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16-Year-Old Aaron Gyllenhaal Sets New Birding Record

More than 276 species in a single year!

Aaron Gyllenhaal is only 16 years old, but he can identify more than 1,000 species of birds! In October 2013, Aaron set a new record, having observed more than 276 species in a single year in Cook County, Illinois. Such an accomplishment requires perseverance. Finding a Lapland Longspur, like this one, was a challenge. “For whatever reason, it took me about 30 tries to get one,” says Aaron. “So that was my nemesis bird for the year."
Aaron finished 2013 with a total of 281 species. Yeah! Good going, Aaron!

Full Transcript



Sixteen-Year-Old Sets New Birding Record

With Aaron Gyllenhaal

Written by Todd Peterson

This is BirdNote.

[Song of Yellow-rumped Warbler]

At 16, he can already identify more than 1,000 species of birds on sight. And in October 2013, Aaron Gyllenhaal [JILL-en-hall] of Oak Park, Illinois, broke the old record by seeing more than 276 species in a single year in Cook County. 

“I personally love birds because not only are they like beautiful and…like nature, which is something that is vastly unappreciated these days…there's just so much to be learned about them, and I just really want to be there when it’s learned.”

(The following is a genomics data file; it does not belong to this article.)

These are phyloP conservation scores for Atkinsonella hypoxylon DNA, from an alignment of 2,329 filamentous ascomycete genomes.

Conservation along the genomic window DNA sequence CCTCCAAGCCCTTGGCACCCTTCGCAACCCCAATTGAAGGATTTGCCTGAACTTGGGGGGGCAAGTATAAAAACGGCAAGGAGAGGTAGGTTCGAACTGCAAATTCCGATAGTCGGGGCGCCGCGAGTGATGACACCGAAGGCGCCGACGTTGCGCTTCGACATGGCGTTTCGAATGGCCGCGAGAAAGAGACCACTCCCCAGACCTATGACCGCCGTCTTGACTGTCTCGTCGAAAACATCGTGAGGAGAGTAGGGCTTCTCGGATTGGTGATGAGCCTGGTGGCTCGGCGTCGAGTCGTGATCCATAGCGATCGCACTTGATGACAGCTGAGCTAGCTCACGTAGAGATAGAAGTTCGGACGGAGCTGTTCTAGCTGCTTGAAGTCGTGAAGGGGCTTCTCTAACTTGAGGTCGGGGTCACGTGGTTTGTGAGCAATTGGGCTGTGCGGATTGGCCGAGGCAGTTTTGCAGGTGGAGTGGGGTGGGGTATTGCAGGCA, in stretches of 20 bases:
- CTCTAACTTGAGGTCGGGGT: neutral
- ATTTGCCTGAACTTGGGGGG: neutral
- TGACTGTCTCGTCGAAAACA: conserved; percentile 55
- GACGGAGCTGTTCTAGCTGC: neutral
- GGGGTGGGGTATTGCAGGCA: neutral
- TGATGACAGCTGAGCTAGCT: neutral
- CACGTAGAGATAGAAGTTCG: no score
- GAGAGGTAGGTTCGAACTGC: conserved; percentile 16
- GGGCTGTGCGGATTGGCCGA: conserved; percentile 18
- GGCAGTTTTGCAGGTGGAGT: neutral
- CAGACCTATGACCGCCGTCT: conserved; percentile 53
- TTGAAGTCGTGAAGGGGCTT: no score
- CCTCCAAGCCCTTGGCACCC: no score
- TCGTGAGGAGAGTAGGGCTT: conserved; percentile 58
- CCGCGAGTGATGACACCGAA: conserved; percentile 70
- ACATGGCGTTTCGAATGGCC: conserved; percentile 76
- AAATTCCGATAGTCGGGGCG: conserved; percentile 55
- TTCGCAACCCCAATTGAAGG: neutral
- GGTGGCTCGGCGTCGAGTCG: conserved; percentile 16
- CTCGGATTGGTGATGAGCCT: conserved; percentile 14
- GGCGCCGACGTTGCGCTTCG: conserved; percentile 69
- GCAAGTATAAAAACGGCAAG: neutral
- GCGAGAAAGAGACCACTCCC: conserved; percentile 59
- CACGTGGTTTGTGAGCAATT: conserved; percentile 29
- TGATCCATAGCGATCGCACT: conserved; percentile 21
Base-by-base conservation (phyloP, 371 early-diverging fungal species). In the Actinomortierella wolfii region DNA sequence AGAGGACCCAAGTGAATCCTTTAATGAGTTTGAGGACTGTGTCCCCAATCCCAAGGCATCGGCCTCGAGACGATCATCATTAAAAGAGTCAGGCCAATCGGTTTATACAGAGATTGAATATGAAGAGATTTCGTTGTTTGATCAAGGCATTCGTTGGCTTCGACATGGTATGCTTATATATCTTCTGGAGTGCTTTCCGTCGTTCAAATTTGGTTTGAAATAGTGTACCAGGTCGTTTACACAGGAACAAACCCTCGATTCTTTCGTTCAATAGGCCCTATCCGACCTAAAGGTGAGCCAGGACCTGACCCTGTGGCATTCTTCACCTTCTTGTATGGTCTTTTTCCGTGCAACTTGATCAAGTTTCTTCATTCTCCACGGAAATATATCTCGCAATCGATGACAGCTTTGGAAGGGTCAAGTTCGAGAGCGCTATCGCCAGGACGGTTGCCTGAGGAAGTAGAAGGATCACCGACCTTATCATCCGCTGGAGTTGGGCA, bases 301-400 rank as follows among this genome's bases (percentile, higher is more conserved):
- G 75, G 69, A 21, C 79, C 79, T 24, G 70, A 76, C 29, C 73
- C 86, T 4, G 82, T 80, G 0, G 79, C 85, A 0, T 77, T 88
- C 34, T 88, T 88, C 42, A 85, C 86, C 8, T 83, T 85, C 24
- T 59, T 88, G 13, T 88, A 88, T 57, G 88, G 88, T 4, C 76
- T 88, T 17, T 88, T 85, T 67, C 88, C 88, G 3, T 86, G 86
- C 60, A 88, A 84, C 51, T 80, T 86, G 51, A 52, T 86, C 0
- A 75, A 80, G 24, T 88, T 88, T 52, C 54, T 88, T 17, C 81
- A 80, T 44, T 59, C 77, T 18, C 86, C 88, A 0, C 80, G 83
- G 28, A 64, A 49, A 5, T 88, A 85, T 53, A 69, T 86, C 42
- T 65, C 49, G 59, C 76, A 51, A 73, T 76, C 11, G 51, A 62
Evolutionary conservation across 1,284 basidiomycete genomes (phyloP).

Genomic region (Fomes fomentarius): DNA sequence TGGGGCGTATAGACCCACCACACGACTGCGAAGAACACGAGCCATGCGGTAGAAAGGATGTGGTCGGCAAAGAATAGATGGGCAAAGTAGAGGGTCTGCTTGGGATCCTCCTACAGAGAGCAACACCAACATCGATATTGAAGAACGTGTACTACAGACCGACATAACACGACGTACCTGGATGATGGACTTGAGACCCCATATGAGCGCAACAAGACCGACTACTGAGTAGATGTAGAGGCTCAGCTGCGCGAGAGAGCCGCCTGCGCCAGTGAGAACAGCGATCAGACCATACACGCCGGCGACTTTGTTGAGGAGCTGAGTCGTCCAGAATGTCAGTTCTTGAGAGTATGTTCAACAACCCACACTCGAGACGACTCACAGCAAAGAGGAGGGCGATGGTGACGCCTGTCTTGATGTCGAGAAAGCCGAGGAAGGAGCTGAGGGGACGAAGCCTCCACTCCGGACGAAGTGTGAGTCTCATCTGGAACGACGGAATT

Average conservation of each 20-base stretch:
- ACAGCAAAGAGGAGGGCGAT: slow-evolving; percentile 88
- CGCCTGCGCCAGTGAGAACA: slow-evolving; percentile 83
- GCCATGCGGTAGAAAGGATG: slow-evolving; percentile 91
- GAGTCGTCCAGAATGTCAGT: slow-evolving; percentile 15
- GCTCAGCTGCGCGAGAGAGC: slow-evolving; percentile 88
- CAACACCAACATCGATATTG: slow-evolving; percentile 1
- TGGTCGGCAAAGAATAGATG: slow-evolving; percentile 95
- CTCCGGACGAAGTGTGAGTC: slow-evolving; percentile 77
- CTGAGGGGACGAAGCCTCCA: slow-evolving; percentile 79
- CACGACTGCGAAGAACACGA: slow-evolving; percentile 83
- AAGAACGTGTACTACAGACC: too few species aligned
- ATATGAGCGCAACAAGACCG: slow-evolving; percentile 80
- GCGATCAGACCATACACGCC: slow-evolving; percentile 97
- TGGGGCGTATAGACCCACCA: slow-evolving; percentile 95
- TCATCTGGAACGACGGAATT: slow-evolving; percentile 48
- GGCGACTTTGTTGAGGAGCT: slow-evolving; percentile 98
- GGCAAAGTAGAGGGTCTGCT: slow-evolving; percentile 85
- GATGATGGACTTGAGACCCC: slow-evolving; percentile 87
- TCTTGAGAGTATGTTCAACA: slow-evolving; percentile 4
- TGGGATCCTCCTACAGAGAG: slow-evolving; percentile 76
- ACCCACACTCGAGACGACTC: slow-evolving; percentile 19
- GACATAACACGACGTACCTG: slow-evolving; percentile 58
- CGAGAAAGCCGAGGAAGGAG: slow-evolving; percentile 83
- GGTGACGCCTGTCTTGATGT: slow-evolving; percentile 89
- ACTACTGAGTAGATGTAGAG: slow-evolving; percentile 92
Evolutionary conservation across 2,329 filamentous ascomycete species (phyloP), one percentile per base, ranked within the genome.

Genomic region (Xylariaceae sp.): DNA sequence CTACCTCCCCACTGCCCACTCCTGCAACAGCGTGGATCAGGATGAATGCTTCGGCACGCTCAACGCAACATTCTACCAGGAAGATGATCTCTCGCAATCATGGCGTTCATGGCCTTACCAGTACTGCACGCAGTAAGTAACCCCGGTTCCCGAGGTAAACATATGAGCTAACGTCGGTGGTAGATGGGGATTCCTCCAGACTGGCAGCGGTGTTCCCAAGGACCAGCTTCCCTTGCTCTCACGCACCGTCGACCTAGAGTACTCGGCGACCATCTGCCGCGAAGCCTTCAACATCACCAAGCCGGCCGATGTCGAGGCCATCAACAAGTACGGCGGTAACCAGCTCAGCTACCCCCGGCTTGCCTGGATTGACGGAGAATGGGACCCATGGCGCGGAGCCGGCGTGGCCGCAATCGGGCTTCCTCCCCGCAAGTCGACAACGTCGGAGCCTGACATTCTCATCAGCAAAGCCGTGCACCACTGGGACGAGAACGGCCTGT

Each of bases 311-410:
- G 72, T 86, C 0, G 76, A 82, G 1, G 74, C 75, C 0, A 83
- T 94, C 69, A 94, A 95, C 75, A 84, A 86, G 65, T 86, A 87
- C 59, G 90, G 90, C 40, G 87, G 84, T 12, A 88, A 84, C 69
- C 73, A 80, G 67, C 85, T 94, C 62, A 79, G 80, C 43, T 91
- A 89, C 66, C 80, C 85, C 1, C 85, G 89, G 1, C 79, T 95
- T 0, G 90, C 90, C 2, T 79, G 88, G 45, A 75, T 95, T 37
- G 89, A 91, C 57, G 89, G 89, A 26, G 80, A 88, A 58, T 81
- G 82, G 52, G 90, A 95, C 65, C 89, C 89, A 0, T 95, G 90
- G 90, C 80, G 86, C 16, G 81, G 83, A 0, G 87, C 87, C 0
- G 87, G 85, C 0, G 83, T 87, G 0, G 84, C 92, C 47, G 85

[Song of Baltimore Oriole, then Nashville Warbler in background]

A favorite birding spot for Aaron is a park near Chicago* that juts out into Lake Michigan.

“It’s just crazy there! Like a good day in May, I’ve had 28 warbler species there in one day…And the diversity is extremely good…birds everywhere! Warblers, vireos, flycatchers, cuckoos, orioles, the list goes on and on. It’s really awesome.” 

[Song of Lapland Longspur]

But setting the record requires perseverance and encouragement. Take for instance, finding a Lapland Longspur. 

“For whatever reason it took me about 30 tries to get one of them finally. So that was my nemesis bird for the year.”

The encouragement? That’s where Aaron’s dad comes in. 

“Yah, if he wasn’t there to like drive me around and all that, and just be enthusiastic with me, I would not enjoy it as much as I do.”

Did somebody help you get interested in nature? Share your story at And see a few of Aaron’s awesome photos. 


Bird sounds provided by The Macaulay Library of Natural Sounds at the Cornell Lab of Ornithology, Ithaca, New York. Song of Yellow-rumped Warbler [104566] recorded by G.F. Budney; song of Baltimore Oriole [12483] by A.A. Allen; song of Nashville Warbler [22836] by Fish and Budney; song of Lapland Longspur [132125] by Gerrit Vyn. 

BirdNote’s theme music was composed and played by Nancy Rumbel and John Kessler.

Producer: John Kessler

Executive Producer: Chris Peterson

© 2014 Tune In to January 2014 Narrator: Mary McCann Marantz V Tracks 414, 410, 411

ID#     gyllenhaala-01-2014-01-03 gyllenhaala-01 *Montrose Park

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